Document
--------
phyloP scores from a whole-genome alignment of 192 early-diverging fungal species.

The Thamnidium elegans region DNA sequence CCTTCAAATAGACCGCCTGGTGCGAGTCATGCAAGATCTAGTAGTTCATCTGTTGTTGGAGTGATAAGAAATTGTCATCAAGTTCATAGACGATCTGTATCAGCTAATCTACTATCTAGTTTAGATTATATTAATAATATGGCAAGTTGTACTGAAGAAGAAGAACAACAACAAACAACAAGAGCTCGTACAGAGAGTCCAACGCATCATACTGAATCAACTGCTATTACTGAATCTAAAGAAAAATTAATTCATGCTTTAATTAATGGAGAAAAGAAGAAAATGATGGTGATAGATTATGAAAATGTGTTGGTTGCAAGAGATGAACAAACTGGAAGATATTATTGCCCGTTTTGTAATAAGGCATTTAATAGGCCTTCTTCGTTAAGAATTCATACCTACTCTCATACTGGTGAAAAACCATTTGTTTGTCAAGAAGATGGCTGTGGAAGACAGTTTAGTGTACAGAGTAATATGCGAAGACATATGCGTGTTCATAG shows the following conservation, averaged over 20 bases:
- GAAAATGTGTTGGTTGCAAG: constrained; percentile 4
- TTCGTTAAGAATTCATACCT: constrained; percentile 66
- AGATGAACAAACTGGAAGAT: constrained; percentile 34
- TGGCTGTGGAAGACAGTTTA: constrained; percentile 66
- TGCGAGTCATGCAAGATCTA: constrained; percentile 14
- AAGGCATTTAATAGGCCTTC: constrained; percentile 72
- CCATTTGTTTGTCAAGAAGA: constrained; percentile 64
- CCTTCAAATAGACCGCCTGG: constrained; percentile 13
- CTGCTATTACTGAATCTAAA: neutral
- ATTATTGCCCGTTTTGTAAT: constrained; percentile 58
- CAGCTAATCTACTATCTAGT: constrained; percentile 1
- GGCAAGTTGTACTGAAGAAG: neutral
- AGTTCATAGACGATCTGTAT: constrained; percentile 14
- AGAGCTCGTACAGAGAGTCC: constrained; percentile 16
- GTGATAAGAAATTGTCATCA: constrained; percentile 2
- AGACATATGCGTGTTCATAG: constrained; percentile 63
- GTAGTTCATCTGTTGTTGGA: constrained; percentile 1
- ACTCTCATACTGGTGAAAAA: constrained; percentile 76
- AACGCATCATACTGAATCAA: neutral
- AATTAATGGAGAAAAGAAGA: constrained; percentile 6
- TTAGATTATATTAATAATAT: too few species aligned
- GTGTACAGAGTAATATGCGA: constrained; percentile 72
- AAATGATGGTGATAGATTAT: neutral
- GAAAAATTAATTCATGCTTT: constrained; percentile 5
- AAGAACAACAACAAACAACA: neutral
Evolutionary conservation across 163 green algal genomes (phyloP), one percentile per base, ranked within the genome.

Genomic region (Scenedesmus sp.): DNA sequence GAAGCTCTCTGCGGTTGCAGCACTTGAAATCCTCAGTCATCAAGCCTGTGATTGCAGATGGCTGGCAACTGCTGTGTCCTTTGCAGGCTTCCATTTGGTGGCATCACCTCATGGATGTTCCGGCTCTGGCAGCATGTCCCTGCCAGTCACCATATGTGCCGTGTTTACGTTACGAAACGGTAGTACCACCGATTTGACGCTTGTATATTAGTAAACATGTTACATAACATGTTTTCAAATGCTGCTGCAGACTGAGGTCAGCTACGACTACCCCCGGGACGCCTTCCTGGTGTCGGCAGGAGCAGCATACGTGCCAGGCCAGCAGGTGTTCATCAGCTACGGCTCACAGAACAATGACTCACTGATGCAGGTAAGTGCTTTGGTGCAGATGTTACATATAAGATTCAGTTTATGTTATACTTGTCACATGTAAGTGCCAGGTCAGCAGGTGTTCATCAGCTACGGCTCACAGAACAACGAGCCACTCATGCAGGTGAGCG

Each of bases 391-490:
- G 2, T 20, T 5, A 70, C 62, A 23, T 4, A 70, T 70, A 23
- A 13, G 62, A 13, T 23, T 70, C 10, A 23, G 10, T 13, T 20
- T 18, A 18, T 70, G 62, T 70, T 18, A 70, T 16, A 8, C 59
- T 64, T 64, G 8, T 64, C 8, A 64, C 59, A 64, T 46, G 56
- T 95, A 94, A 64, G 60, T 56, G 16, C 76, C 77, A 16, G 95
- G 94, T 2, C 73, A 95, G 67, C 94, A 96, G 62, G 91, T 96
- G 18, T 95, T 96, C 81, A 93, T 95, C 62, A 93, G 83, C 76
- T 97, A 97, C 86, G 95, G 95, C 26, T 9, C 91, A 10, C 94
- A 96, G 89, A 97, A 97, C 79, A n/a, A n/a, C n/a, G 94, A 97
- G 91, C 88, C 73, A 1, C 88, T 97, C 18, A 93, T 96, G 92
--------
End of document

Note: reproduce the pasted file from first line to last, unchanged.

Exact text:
phyloP scores from a whole-genome alignment of 192 early-diverging fungal species.

The Thamnidium elegans region DNA sequence CCTTCAAATAGACCGCCTGGTGCGAGTCATGCAAGATCTAGTAGTTCATCTGTTGTTGGAGTGATAAGAAATTGTCATCAAGTTCATAGACGATCTGTATCAGCTAATCTACTATCTAGTTTAGATTATATTAATAATATGGCAAGTTGTACTGAAGAAGAAGAACAACAACAAACAACAAGAGCTCGTACAGAGAGTCCAACGCATCATACTGAATCAACTGCTATTACTGAATCTAAAGAAAAATTAATTCATGCTTTAATTAATGGAGAAAAGAAGAAAATGATGGTGATAGATTATGAAAATGTGTTGGTTGCAAGAGATGAACAAACTGGAAGATATTATTGCCCGTTTTGTAATAAGGCATTTAATAGGCCTTCTTCGTTAAGAATTCATACCTACTCTCATACTGGTGAAAAACCATTTGTTTGTCAAGAAGATGGCTGTGGAAGACAGTTTAGTGTACAGAGTAATATGCGAAGACATATGCGTGTTCATAG shows the following conservation, averaged over 20 bases:
- GAAAATGTGTTGGTTGCAAG: constrained; percentile 4
- TTCGTTAAGAATTCATACCT: constrained; percentile 66
- AGATGAACAAACTGGAAGAT: constrained; percentile 34
- TGGCTGTGGAAGACAGTTTA: constrained; percentile 66
- TGCGAGTCATGCAAGATCTA: constrained; percentile 14
- AAGGCATTTAATAGGCCTTC: constrained; percentile 72
- CCATTTGTTTGTCAAGAAGA: constrained; percentile 64
- CCTTCAAATAGACCGCCTGG: constrained; percentile 13
- CTGCTATTACTGAATCTAAA: neutral
- ATTATTGCCCGTTTTGTAAT: constrained; percentile 58
- CAGCTAATCTACTATCTAGT: constrained; percentile 1
- GGCAAGTTGTACTGAAGAAG: neutral
- AGTTCATAGACGATCTGTAT: constrained; percentile 14
- AGAGCTCGTACAGAGAGTCC: constrained; percentile 16
- GTGATAAGAAATTGTCATCA: constrained; percentile 2
- AGACATATGCGTGTTCATAG: constrained; percentile 63
- GTAGTTCATCTGTTGTTGGA: constrained; percentile 1
- ACTCTCATACTGGTGAAAAA: constrained; percentile 76
- AACGCATCATACTGAATCAA: neutral
- AATTAATGGAGAAAAGAAGA: constrained; percentile 6
- TTAGATTATATTAATAATAT: too few species aligned
- GTGTACAGAGTAATATGCGA: constrained; percentile 72
- AAATGATGGTGATAGATTAT: neutral
- GAAAAATTAATTCATGCTTT: constrained; percentile 5
- AAGAACAACAACAAACAACA: neutral
Evolutionary conservation across 163 green algal genomes (phyloP), one percentile per base, ranked within the genome.

Genomic region (Scenedesmus sp.): DNA sequence GAAGCTCTCTGCGGTTGCAGCACTTGAAATCCTCAGTCATCAAGCCTGTGATTGCAGATGGCTGGCAACTGCTGTGTCCTTTGCAGGCTTCCATTTGGTGGCATCACCTCATGGATGTTCCGGCTCTGGCAGCATGTCCCTGCCAGTCACCATATGTGCCGTGTTTACGTTACGAAACGGTAGTACCACCGATTTGACGCTTGTATATTAGTAAACATGTTACATAACATGTTTTCAAATGCTGCTGCAGACTGAGGTCAGCTACGACTACCCCCGGGACGCCTTCCTGGTGTCGGCAGGAGCAGCATACGTGCCAGGCCAGCAGGTGTTCATCAGCTACGGCTCACAGAACAATGACTCACTGATGCAGGTAAGTGCTTTGGTGCAGATGTTACATATAAGATTCAGTTTATGTTATACTTGTCACATGTAAGTGCCAGGTCAGCAGGTGTTCATCAGCTACGGCTCACAGAACAACGAGCCACTCATGCAGGTGAGCG

Each of bases 391-490:
- G 2, T 20, T 5, A 70, C 62, A 23, T 4, A 70, T 70, A 23
- A 13, G 62, A 13, T 23, T 70, C 10, A 23, G 10, T 13, T 20
- T 18, A 18, T 70, G 62, T 70, T 18, A 70, T 16, A 8, C 59
- T 64, T 64, G 8, T 64, C 8, A 64, C 59, A 64, T 46, G 56
- T 95, A 94, A 64, G 60, T 56, G 16, C 76, C 77, A 16, G 95
- G 94, T 2, C 73, A 95, G 67, C 94, A 96, G 62, G 91, T 96
- G 18, T 95, T 96, C 81, A 93, T 95, C 62, A 93, G 83, C 76
- T 97, A 97, C 86, G 95, G 95, C 26, T 9, C 91, A 10, C 94
- A 96, G 89, A 97, A 97, C 79, A n/a, A n/a, C n/a, G 94, A 97
- G 91, C 88, C 73, A 1, C 88, T 97, C 18, A 93, T 96, G 92